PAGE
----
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Currently I am trying to apply to a graduate program overseas. They require me to include a research proposal in my application. My topic of interest is computational materials science.

So, one application of ab initio methods for modelling matter is density functional theory. In it, a central component is a formulation of the many-body Schrodinger equation known as the Kohm-Sham equation. The equation is

$$ \left( \frac{-\hbar^2\nabla^2}{2m} + \mathcal{V}_N(\textbf{r}) + \mathcal{V}_H(\textbf{r}) + \mathcal{V}_{xc}[\rho(\textbf{r})] \right) \phi_i(\textbf{r}) = \textit{E}_i \phi_i (\textbf{r}) $$

To solve this equation, one can apply the self consistency principle and iteratively solve the equation until convergence:

  1. Pick initial $\rho(\textbf{r})$ and decide the exchange-correlation functional
  2. Calculate potentials
  3. Solve the eigenvalue problem
  4. Get new $\rho(\textbf{r})$ and check for convergence
  5. Go to step 2 if necessary

The eigenproblem step can get computationally expensive for large systems. The proposed research would speed up this step for certain systems by applying parallelization and relevant numerical techniques like spectral approximation, polynomial filtering, and spectral slicing. We also propose looking into modifying known iterative algorithms for solving the eigenvalue problem.

EDIT: I feel like I'm throwing a dart while blindfolded with writing this research proposal for a graduate school application and would like some input.

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    $\begingroup$ Welcome to our site! $\endgroup$ – Camps Jan 9 at 11:30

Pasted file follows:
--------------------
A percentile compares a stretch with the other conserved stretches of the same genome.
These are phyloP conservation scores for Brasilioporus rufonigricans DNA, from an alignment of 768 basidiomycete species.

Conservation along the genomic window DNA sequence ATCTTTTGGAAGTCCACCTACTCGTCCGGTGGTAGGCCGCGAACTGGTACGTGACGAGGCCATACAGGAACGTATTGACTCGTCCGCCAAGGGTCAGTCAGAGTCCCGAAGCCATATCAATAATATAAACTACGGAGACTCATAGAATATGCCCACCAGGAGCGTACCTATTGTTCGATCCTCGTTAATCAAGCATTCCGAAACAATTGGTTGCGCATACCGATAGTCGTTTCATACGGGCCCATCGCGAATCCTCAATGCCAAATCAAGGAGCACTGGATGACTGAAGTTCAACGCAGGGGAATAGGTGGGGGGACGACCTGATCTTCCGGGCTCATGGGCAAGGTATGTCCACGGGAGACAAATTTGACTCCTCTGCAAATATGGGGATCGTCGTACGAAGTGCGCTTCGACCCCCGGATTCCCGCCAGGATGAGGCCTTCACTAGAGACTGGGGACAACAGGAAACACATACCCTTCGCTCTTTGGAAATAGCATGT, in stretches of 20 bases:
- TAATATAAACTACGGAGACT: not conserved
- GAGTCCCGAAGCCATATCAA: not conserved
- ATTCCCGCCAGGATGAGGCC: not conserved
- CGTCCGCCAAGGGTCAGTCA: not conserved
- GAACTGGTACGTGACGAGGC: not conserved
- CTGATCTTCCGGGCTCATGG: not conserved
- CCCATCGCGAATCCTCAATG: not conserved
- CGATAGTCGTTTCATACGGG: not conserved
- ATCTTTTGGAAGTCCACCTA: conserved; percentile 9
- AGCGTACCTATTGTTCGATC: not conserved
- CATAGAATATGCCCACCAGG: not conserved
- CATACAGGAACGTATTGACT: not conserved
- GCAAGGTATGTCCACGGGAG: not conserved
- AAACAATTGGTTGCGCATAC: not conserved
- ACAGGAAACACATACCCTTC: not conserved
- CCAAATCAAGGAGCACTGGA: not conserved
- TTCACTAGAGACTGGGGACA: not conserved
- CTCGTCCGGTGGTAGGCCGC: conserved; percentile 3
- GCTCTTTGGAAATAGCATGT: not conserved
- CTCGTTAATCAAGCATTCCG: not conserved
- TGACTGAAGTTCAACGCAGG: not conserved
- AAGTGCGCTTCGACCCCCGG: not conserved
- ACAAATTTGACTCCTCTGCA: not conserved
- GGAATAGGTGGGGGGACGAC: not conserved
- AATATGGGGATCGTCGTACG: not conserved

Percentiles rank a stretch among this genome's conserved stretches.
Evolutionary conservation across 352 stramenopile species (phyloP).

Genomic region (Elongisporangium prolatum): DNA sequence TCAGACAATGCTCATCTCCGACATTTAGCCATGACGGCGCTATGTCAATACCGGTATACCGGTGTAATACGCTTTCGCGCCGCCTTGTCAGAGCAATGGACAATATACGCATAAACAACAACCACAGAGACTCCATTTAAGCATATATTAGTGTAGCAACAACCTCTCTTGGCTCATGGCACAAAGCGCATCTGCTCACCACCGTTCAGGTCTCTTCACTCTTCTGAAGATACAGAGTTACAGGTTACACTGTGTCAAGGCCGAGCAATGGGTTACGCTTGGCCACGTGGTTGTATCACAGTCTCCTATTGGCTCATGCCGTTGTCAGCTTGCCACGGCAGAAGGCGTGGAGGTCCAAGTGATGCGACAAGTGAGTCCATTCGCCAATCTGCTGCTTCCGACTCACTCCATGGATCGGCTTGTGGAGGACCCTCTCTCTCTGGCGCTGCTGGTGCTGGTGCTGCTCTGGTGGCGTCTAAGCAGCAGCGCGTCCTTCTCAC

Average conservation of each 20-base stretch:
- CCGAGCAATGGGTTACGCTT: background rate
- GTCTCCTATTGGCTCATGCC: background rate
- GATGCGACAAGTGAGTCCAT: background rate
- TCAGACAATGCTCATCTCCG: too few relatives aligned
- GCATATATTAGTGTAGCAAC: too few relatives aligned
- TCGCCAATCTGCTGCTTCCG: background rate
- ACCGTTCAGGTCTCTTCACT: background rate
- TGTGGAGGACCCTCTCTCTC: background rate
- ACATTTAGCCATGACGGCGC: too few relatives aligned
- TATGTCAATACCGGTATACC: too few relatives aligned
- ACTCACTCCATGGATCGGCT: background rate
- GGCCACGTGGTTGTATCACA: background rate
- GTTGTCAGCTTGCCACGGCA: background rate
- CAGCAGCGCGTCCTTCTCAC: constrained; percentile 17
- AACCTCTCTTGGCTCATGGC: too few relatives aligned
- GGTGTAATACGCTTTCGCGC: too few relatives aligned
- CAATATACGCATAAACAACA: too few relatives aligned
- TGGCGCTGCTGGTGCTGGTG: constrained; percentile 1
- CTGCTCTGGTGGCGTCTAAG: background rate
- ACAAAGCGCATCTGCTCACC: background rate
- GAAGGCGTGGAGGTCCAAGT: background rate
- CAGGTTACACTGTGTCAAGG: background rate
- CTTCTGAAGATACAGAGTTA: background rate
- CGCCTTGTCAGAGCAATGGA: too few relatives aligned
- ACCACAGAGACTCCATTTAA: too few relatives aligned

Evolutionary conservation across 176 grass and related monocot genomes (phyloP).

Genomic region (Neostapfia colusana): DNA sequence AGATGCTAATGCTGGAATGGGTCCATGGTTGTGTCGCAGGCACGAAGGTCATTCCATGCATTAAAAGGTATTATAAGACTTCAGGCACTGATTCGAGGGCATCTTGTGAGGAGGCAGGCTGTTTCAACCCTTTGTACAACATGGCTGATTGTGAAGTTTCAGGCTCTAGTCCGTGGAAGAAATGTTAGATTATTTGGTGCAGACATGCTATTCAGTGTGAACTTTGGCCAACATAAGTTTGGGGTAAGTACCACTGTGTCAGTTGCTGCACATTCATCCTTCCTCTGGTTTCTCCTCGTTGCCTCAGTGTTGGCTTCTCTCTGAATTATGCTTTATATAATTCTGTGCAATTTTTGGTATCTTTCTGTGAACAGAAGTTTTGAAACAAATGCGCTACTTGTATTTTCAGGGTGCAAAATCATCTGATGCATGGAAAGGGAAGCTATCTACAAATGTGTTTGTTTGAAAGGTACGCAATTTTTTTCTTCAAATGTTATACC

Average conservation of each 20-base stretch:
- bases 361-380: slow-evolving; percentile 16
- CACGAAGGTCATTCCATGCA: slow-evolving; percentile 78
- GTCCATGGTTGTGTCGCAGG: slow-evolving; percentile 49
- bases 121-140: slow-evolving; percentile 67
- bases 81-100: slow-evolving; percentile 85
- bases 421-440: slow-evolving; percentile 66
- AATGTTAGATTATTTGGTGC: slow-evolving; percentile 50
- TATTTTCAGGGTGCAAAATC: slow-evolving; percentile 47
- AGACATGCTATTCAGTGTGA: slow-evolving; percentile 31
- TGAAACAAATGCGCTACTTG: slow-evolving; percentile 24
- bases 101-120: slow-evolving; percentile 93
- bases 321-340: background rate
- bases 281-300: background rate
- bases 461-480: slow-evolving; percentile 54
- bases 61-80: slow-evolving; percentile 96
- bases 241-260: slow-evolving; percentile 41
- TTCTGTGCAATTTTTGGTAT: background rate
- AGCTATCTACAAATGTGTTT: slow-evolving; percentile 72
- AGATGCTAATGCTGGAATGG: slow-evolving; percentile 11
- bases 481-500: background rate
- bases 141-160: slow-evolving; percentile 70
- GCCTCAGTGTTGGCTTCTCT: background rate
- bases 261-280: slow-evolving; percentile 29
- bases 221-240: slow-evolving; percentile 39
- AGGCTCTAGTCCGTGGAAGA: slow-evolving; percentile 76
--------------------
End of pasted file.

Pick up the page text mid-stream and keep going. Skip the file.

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    $\begingroup$ I faced the same situation several times. What I always did was: first, look for the supervisor research lines and second, look at the literature for the state of the art and then made a project. The idea you wrote above is not only related to Material Science, but is broad. $\endgroup$ – Camps Jan 9 at 11:35
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    $\begingroup$ I agree with the comment of @camps and want to add that it might be a good idea to get into informal contact with such a PI and tell him on an abstract level that you are interested in performing research work on speeding up such calculations. You already name specific approaches but I think you don't realize that the applicability of these approaches depends on the specific DFT implementation and many DFT codes use several of these approaches since years. Therefore you should first listen to the ideas the PI has when asked about such a project. $\endgroup$ – Gregor Michalicek Jan 9 at 16:49
  • $\begingroup$ Thanks @Camps for the very quick reply. I looked up several researchers. $\endgroup$ – Jonathan Jan 10 at 0:29
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    $\begingroup$ Since this has been pushed to the front page I take the opportunity to make another remark: Having a look at what kind of software libraries are available for the diagonalization one kind of application is rather scarcely covered. This is solving the dense generalized eigenvalue problem for memory distributed calculations on GPUs, i.e., if the problem is distributed over multiple nodes of an HPC system. I think people have started working on this but at the moment this situation is kind of a showstopper. I could imagine that there are still many interesting research questions in that area. $\endgroup$ – Gregor Michalicek Jun 3 at 14:09
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I agree with Camps that your best bet is to look at a potential advisor and see what they study. Your given example might be a bit of a stretch for some computational materials science advisors, due to its very fundamental nature of solving the problem rather than applying the problem. This could be exactly what one advisor works on though so you should look around the department.

You should look to see who does applied versus methods work for example, you would want to work with a methods orientated person for that project. Machine learning is also a vague methods based project topic as well.

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